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A question about belly putting technique


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#1 fore

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Posted 03 November 2012 - 04:02 PM

So, with all this controversy about "anchored pivot point" putting I got to thinking. If it's ruled to be fully acceptable by the golf powers that be, perhaps I'll have to try it. It's certainly has the potential to be an easier method. I'm just not sure if it will work for me. I've always been a pendulum type putter. Putter goes back on the intended line and forward on the intended line, with no opening and closing of the club face. With an anchored pivot point is this even physically possible?


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#2 DaveLeeNC

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Posted 03 November 2012 - 07:21 PM

If you change to a belly putter you will pretty much be forced into a 'gated stroke' (face opens going back and closes going forward). This is different than a SBST/pendulum stroke, but is hardly unnatural or unusual.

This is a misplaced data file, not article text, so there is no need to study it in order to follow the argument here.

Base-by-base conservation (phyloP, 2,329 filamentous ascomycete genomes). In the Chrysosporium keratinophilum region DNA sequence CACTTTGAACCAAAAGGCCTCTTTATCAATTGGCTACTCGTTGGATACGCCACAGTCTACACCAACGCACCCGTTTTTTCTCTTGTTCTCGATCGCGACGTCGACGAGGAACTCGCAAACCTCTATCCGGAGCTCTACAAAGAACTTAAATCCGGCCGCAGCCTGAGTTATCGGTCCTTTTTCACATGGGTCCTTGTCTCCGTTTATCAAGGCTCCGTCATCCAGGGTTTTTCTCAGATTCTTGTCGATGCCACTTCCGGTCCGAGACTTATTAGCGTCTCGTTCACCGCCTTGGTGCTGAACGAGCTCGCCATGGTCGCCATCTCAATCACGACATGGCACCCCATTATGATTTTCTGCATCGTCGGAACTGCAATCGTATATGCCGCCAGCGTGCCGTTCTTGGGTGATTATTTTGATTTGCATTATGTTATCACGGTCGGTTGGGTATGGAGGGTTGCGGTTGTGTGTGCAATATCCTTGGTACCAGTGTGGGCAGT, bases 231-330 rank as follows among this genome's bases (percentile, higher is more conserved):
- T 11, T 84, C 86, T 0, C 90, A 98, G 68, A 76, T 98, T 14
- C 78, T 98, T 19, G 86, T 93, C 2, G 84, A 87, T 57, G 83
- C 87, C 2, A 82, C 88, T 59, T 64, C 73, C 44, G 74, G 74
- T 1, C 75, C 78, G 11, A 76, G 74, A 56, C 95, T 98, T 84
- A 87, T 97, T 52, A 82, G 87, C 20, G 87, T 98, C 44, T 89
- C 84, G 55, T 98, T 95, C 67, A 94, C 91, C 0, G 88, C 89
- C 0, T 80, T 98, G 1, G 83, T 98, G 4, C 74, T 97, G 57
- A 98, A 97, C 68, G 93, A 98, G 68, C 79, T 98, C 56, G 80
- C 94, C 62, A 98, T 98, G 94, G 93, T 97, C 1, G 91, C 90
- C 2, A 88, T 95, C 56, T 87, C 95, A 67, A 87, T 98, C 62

dave

Edited by DaveLeeNC, 03 November 2012 - 07:21 PM.


#3 PuttingDoctor

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Posted 03 November 2012 - 08:07 PM

View Postthatsone, on 03 November 2012 - 04:02 PM, said:

So, with all this controversy about "anchored pivot point" putting I got to thinking. If it's ruled to be fully acceptable by the golf powers that be, perhaps I'll have to try it. It's certainly has the potential to be an easier method. I'm just not sure if it will work for me. I've always been a pendulum type putter. Putter goes back on the intended line and forward on the intended line, with no opening and closing of the club face. With an anchored pivot point is this even physically possible?